Like most authors, I enjoy some parts of the writing game more than others. I have a good eye for prose, for making solid sentences stronger, for adding a dash of color to an otherwise unprepossessing phrase. I like to polish, in other words.
I am not nearly as adept at coming up with story ideas. If you’ve read my books, you’ve seen the tropes–secret babies, marriage or courtship of convenience, snowbound romance (waves to Pietr and Joy). The standard plotting advice–turn the trope on its head!–is also in evidence. Darius is the fallen woman with a heart of gold (‘cept he’s not fallen and he’s not a woman). Quinn Wentworth is a duke on death row. Ned Wentworth, as we shall see, is the thief who never learns to steal.
But coming up with something truly original? I struggle mightily, sometimes roosting on an idea for years before I can see its potential. I’m far more likely to think in terms of scenes, conversations, or themes than I am to envision an actual plot. For other writers, the slipper is on the other foot.
Those lucky souls can see whole story lines, start to finish. They can flip, rotate, invert, or twist any plot, and their problem is pruning away subplots, red herrings, and idiosyncratic settings. Sometimes, they are also impatient with the endless revision required for a well told story or their characters can come off a little plot-bunny-ish.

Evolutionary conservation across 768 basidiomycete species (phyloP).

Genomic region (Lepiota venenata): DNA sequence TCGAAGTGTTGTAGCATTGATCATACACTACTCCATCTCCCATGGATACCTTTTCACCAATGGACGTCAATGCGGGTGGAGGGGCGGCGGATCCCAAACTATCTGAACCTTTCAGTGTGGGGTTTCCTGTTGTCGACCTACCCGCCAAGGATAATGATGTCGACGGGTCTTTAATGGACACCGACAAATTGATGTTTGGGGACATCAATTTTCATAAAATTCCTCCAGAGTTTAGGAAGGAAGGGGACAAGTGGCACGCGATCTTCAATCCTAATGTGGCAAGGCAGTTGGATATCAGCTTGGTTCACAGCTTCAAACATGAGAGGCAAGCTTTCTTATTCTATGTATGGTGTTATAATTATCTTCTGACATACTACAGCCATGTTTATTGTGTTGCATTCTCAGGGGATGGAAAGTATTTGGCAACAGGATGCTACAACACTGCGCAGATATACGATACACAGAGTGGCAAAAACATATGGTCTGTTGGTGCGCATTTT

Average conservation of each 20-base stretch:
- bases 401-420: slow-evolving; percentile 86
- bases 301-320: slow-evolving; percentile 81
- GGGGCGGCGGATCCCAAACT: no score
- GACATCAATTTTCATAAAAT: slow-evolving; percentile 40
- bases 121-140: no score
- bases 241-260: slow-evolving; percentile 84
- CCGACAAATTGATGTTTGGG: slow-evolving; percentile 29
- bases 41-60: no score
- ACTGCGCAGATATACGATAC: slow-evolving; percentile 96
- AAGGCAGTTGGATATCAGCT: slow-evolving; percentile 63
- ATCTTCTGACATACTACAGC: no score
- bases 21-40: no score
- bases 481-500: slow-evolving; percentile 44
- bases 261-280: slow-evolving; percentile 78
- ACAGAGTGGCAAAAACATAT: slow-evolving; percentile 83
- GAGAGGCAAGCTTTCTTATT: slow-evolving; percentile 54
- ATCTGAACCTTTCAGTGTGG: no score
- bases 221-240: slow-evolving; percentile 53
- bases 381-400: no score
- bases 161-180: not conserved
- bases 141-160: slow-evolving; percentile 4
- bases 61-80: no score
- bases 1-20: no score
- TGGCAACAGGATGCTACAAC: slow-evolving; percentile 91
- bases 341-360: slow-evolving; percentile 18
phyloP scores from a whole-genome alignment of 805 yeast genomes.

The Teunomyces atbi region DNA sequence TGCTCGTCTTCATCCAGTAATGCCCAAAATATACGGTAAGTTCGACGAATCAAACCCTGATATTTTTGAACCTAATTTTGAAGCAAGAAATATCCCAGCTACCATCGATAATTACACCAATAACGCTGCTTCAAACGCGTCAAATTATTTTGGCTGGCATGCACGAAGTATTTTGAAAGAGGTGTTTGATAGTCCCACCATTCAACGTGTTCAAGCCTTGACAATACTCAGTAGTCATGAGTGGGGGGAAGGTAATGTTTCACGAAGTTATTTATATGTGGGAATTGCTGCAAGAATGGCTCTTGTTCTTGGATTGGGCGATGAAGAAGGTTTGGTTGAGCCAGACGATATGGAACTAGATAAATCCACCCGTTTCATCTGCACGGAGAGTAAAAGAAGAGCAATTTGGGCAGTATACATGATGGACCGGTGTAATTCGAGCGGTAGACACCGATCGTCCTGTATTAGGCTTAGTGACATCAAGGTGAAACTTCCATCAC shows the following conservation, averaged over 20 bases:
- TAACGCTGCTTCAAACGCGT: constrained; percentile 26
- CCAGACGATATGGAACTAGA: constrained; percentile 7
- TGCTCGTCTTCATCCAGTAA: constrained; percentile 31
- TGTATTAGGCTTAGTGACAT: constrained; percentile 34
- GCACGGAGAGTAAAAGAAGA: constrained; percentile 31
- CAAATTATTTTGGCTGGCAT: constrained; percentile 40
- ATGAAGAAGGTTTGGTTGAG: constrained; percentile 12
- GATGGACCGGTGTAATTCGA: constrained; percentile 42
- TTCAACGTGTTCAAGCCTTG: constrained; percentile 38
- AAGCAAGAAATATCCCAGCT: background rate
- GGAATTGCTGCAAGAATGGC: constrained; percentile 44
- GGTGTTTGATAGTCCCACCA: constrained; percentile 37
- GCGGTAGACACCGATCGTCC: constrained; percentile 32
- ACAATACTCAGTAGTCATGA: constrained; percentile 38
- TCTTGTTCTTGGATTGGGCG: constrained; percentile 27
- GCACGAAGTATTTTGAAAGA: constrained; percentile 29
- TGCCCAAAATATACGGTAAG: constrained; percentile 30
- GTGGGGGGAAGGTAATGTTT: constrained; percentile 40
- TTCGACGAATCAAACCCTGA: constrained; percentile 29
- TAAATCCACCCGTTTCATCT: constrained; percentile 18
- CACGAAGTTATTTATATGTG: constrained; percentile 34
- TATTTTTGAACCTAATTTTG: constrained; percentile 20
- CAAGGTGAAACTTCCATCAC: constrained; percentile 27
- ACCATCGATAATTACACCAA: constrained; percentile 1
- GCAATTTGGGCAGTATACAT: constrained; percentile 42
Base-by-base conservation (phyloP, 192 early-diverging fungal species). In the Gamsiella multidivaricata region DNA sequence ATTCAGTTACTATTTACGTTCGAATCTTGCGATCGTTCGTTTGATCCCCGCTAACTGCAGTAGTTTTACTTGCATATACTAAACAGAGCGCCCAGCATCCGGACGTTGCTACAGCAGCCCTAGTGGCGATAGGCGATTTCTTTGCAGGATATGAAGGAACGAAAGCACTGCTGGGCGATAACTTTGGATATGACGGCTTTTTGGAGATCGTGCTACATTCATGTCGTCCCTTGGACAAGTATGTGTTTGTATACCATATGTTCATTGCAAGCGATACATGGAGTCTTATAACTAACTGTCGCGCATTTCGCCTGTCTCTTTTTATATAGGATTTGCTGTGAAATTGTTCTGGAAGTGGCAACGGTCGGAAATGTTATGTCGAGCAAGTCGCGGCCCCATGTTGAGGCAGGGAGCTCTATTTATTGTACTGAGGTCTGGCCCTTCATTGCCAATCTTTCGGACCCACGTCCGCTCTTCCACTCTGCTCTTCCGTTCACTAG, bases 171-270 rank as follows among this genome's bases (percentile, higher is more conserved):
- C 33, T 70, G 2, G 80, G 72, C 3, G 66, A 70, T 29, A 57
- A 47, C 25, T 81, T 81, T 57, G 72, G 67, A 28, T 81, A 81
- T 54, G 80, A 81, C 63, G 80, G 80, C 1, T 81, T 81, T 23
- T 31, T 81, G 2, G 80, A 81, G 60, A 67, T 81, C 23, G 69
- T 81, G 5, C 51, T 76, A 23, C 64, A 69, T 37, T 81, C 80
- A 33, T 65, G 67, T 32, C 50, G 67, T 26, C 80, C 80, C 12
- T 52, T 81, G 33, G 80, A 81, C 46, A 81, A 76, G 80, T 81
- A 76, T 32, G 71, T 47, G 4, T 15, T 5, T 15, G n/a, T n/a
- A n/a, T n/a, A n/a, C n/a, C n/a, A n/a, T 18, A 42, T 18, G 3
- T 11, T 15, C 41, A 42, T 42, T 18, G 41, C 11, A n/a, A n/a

I had written many books before the fundamental paradox of writing became clear to me. It’s the old gambler’s dilemma: You have know when to go wild and know when to go home. A writer like me is always editing: That story won’t work, that subplot is anachronistic, that source of conflict doesn’t get intense enough… inadequate, silly, weak!
When it’s time to polish prose, those instincts result in a better story. When it’s time to get the clever premise into the light of day, that constant self-editing stifles the brilliant idea before it draws breath. The impulse to judge immediately stops a good notion from dancing off into real creativity.
So I’m working harder on thinking of stories in terms of “I like that because…” or, “It could work if…” This is hard for me, because contending with myriad possibilities makes me anxious and impatient. I want an opening scene, a catchy opening line. I want one flashlight beam to follow the heck out of, and leave the grand designs to those suited to such conceptions.
Except that a great book needs a grand design as well as polished prose. In fact, a wonderful life probably needs a balance of editorial acumen and creative license, too. A time to dream and a time to do.
Do you tend to be more critic or composer? Are you full of ideas, but not so keen on execution, or the person who gets the job done even if the result isn’t so fancy? Maybe you are one of those lucky few who can toggle between different modes? To three commenters, I will send an ARC of Miss Dignified (who will be on sale in the web store Dec. 14, and available from the major retailers Jan. 4.)